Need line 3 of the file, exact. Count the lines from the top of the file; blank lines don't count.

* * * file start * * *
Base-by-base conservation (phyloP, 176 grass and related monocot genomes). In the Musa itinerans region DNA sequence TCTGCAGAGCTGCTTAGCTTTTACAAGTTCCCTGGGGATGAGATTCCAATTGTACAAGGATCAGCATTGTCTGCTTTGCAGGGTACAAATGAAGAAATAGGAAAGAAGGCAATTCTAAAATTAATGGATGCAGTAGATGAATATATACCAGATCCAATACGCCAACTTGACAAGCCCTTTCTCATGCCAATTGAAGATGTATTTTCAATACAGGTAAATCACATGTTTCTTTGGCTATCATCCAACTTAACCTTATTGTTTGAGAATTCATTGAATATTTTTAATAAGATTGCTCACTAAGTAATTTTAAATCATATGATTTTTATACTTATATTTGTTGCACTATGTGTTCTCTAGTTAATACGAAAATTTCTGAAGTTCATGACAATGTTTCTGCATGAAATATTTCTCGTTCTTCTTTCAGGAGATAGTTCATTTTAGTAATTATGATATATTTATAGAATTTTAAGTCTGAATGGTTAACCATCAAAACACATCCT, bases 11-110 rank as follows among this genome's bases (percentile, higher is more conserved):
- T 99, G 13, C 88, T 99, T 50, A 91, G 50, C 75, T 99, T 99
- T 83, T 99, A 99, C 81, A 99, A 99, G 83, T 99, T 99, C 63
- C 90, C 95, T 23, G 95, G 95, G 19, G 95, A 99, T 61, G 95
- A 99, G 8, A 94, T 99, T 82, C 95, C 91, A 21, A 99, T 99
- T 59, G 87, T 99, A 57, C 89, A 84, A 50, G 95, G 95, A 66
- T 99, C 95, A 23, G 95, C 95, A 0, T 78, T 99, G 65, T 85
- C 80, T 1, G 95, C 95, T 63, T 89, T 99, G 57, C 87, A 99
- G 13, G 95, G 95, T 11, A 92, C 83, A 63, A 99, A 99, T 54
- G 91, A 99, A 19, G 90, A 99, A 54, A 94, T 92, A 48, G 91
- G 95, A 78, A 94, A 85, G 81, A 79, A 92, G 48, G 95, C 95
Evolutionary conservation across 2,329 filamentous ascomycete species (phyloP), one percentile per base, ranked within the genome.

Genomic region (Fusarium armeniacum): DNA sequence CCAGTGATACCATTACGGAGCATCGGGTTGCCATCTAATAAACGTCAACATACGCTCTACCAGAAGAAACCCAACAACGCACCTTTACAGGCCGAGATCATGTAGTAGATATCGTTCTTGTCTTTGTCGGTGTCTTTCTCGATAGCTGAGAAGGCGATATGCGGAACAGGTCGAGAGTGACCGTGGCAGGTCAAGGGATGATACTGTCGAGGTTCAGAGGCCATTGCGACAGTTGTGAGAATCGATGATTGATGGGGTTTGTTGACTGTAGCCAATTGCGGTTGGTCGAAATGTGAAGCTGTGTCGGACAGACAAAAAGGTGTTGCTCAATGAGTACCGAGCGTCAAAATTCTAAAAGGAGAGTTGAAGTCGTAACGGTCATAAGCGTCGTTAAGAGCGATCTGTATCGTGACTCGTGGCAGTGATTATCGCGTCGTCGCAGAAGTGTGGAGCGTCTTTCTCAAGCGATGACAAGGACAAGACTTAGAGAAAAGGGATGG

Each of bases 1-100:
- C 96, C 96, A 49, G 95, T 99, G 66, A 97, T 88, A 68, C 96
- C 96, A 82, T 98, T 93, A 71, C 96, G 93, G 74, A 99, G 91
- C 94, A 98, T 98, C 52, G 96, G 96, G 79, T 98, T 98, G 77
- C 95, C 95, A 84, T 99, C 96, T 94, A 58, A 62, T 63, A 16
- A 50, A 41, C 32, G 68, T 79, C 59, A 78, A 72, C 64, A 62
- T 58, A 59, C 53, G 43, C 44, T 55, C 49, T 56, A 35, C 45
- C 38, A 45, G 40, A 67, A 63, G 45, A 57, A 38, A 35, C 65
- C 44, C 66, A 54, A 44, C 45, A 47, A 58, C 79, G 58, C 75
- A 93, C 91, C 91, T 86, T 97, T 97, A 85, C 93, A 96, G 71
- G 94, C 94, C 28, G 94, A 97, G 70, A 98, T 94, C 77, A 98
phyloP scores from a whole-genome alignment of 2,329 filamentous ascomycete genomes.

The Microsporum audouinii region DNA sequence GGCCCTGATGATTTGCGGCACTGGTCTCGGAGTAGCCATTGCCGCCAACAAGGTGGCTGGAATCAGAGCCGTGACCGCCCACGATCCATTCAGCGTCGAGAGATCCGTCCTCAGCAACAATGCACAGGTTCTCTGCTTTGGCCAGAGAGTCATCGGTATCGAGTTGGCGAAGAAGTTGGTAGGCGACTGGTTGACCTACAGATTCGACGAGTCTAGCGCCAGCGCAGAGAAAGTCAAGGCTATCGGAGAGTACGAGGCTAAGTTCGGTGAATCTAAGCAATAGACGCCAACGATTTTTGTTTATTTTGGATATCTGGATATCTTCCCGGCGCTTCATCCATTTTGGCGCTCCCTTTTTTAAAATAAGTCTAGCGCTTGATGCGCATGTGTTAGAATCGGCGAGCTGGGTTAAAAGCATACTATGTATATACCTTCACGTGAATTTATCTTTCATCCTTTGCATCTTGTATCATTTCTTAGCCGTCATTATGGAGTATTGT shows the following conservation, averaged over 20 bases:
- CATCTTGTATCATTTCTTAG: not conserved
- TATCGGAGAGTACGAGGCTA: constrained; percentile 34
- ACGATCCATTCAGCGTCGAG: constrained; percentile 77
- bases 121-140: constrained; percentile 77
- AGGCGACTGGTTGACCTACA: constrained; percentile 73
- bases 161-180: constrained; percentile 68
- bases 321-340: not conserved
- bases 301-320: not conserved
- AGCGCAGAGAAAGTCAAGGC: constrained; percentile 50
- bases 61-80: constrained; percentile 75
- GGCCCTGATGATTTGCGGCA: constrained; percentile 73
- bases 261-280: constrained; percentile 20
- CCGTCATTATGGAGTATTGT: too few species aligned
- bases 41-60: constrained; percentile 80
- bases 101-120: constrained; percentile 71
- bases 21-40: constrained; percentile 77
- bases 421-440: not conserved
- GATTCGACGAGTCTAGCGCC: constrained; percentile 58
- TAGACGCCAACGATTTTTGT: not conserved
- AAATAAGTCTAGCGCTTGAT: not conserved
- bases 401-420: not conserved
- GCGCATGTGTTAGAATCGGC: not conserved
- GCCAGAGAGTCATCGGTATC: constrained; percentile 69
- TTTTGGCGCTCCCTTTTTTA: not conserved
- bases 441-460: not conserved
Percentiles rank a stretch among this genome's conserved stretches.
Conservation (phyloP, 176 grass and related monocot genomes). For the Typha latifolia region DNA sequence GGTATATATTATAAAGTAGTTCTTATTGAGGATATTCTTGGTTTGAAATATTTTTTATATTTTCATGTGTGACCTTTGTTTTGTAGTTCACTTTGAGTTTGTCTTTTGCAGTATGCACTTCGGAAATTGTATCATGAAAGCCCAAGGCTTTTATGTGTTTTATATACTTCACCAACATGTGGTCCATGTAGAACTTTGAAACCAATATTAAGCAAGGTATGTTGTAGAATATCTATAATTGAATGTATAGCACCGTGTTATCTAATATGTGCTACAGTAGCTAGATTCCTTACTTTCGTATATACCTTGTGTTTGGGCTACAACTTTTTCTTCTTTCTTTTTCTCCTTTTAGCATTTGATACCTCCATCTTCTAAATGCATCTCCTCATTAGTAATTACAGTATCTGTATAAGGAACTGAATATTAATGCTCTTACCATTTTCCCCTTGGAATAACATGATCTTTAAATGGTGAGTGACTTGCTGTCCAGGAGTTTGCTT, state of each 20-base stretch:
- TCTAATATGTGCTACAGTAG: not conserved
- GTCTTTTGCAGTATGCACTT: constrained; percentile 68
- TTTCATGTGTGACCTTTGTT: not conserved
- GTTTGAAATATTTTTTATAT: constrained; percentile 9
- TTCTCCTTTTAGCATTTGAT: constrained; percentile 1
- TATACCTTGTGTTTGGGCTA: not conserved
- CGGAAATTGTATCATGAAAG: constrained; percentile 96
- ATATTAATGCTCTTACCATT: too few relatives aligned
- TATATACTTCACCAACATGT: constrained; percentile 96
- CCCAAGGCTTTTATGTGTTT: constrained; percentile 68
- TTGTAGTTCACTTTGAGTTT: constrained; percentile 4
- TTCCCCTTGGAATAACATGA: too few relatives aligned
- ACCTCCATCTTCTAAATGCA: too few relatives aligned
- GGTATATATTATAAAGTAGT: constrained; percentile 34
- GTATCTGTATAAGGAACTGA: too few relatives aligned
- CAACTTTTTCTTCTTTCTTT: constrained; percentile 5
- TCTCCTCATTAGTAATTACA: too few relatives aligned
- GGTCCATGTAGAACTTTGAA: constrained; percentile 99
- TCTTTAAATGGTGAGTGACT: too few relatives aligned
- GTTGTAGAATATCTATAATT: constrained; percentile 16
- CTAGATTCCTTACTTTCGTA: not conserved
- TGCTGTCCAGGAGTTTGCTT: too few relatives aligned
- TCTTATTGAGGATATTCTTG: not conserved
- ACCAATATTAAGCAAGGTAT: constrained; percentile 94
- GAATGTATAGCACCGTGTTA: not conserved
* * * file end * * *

- T 83, T 99, A 99, C 81, A 99, A 99, G 83, T 99, T 99, C 63